Posted by: St. Mark Lutheran Church | April 21, 2011

Sermon on 1 Corinthians 11:23-26

Let us not give up eating together

  • Order of Service: Divine Service II (CW: Supplement, p28)
  • Lessons: John 18:1-40, Exodus 12:1-14, 1 Corinthians 11:23-28, John 13:1-15, 34
  • Hymns (Christian Worship and CW:Supplement): 714, 98:1-4, 231, 741, 317:1, 310

In the Name of Jesus Christ, the Word made flesh.

Some of you here might remember a time when the Lord’s Supper was offered four times a year.  Some of you can also remember a time when the Lord’s Supper was offered once a month.  More of you can remember some of the discussions that led to the Lord’s Supper being offered twice a month here.  And, it’s safe to say, all of you have noticed the increase in the celebration of the Lord’s Supper, as it has been added to Christmas, Easter, midweek services, and this year to Pentecost and Reformation.

 It’s also safe to say, because I’ve had the conversations, that not everybody is on board with, or understands why this has happened, or why it’s a big deal.  There are some who would argue twice a month, or even once a month is more than enough.  To do it more is to run the risk of creating robotic attendance or a de-valuing of the sacrament.  Some of this is concern, some, “This is how it’s always been done and it worked fine.”

 This discussion’s being had not just at St. Mark.  The question, “How often is whenever?” is everywhere and especially in the last few decades has it heated up.  Sadly, though, the debates often center on me or on feelings.  “You’re making me have it.”  “You’re making me uncomfortable.”  “You might make someone else feel uncomfortable by having communion all the time.”  They also focus on the freedom given by Christ.  “We don’t have to have it all the time.”  It is true that Jesus said, whenever you drink it (1 Cor. 11:25).  It is up to you how often you receive this meal.  If you don’t want it when it’s offered, you don’t have to take it.  There is no pope here forcing you to come to the sacrament at least once a year, as he still does today and has done since 1215 under Pope Innocent III (Code of Canon Law, Book IV, Part 1, Title III, Art. 2, Canon 920.1).  Thus, Luther writes in the Large Catechism:  “However, you may say, ‘But the words are added, ‘As often as you drink it’; there He compels no one, but leaves it to our free choice.”  I answer, “That is true, yet it is not written so that we should never do so.  Yes, since He speaks the words ‘As often as you drink it,’ it is implied that we should do it often.  This is added because He wants to have the Sacrament free.  He does not limit it to special times, like the Jewish Passover…” (LC V:47).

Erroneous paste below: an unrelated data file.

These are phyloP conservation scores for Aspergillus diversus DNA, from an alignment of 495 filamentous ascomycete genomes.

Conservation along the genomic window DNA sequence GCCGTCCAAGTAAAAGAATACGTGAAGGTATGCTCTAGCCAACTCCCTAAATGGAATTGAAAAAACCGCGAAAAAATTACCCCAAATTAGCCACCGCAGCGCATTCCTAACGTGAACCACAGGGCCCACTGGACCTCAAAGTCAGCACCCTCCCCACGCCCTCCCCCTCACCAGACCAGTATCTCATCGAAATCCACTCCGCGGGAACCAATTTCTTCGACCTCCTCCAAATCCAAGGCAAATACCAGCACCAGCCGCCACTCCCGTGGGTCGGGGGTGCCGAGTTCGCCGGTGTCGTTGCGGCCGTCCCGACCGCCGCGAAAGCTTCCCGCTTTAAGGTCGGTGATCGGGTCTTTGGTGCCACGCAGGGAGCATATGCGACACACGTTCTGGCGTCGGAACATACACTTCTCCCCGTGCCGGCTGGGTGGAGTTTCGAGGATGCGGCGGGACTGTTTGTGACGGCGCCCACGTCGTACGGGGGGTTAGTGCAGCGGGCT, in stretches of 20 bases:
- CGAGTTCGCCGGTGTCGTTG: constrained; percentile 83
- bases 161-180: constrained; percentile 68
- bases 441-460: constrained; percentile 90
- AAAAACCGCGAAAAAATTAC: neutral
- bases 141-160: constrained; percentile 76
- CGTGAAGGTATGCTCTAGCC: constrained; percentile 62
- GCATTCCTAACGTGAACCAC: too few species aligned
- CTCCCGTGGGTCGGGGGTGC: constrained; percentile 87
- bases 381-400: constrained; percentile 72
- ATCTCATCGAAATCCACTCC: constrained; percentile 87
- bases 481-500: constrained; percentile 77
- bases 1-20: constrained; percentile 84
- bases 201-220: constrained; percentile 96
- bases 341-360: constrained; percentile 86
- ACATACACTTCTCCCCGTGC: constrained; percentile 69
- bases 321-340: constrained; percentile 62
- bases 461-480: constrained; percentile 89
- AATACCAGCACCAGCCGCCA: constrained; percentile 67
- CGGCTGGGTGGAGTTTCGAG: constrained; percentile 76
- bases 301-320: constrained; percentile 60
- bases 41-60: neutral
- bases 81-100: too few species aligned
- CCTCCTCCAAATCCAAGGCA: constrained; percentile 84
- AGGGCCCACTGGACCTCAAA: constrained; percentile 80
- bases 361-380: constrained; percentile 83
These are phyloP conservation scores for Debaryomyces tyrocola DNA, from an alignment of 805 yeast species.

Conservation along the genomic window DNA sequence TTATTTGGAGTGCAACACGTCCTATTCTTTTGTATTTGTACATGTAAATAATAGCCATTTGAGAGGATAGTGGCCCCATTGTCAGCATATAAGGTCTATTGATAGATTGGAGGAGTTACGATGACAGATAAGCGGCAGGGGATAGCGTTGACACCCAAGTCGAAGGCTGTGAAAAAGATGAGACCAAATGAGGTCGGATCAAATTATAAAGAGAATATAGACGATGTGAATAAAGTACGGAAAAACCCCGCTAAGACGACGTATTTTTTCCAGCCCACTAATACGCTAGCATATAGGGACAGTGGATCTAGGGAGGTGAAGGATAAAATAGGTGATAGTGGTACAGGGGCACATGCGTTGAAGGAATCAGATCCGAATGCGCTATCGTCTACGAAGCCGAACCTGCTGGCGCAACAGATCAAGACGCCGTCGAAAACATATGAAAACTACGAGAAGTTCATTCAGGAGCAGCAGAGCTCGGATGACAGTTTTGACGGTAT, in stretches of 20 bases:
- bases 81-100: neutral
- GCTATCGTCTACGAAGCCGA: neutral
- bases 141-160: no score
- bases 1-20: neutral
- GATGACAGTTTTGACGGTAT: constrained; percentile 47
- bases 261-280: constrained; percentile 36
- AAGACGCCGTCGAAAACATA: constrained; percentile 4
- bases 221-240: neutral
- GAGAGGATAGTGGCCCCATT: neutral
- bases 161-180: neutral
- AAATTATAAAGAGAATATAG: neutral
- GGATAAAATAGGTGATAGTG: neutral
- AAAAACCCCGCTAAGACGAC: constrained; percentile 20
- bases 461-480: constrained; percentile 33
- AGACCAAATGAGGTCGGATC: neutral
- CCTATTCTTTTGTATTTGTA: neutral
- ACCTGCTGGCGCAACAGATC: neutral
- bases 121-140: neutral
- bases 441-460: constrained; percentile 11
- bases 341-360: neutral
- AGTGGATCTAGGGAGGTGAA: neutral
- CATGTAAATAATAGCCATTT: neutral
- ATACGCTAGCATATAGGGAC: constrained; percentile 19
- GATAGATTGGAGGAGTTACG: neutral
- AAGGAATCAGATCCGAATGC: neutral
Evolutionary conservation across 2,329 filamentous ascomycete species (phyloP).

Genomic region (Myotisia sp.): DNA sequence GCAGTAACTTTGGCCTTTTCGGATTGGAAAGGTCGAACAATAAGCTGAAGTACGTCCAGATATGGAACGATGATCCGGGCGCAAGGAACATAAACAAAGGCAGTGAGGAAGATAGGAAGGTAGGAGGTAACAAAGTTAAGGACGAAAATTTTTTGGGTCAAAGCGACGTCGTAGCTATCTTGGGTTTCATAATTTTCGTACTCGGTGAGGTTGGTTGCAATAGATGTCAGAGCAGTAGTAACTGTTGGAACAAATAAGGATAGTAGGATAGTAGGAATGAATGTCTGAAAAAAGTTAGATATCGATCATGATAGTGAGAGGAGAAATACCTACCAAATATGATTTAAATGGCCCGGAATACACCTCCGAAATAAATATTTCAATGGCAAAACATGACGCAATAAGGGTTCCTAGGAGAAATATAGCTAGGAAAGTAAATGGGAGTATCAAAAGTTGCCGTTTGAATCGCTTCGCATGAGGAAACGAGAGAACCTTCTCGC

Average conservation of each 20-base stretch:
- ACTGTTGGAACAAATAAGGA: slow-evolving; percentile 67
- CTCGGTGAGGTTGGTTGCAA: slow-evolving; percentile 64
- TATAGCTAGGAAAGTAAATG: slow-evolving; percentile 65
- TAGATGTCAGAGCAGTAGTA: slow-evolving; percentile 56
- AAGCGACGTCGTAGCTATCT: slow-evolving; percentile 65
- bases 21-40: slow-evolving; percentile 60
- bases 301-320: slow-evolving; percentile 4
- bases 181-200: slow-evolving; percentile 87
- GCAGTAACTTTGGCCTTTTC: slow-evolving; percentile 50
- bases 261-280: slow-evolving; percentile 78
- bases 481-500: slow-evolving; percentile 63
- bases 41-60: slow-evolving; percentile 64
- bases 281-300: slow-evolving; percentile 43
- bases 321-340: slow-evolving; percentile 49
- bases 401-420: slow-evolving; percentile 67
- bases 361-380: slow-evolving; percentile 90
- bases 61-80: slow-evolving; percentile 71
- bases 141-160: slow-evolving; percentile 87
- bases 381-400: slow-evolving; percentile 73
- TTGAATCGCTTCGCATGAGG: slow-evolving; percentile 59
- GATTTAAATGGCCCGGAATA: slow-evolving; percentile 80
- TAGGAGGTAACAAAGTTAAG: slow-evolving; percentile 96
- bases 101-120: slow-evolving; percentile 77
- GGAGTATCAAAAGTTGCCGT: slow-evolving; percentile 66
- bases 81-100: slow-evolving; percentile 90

It’s safe to say that if I stopped preaching every week, or reading the lessons, or if we eliminated hymn singing, or stopped praying the Lord’s Prayer and confessing the Creed, someone would protest.  Sure, we could do it, but why would we?  Why would we stop doing that for which we assemble – gathering around God’s Word to be afflicted in our comfort and comforted in our affliction, to be reminded of our great sin and assured of God’s great grace through the sacrifice of Christ?  The psalmist says, He has caused his wonders to be remembered (Psalm 111:4) – because I, and you, need to be reminded.  Forgive us our sins (Luke 11:4), you pray, because you still sin.  You still need forgiveness.  You still need Christ.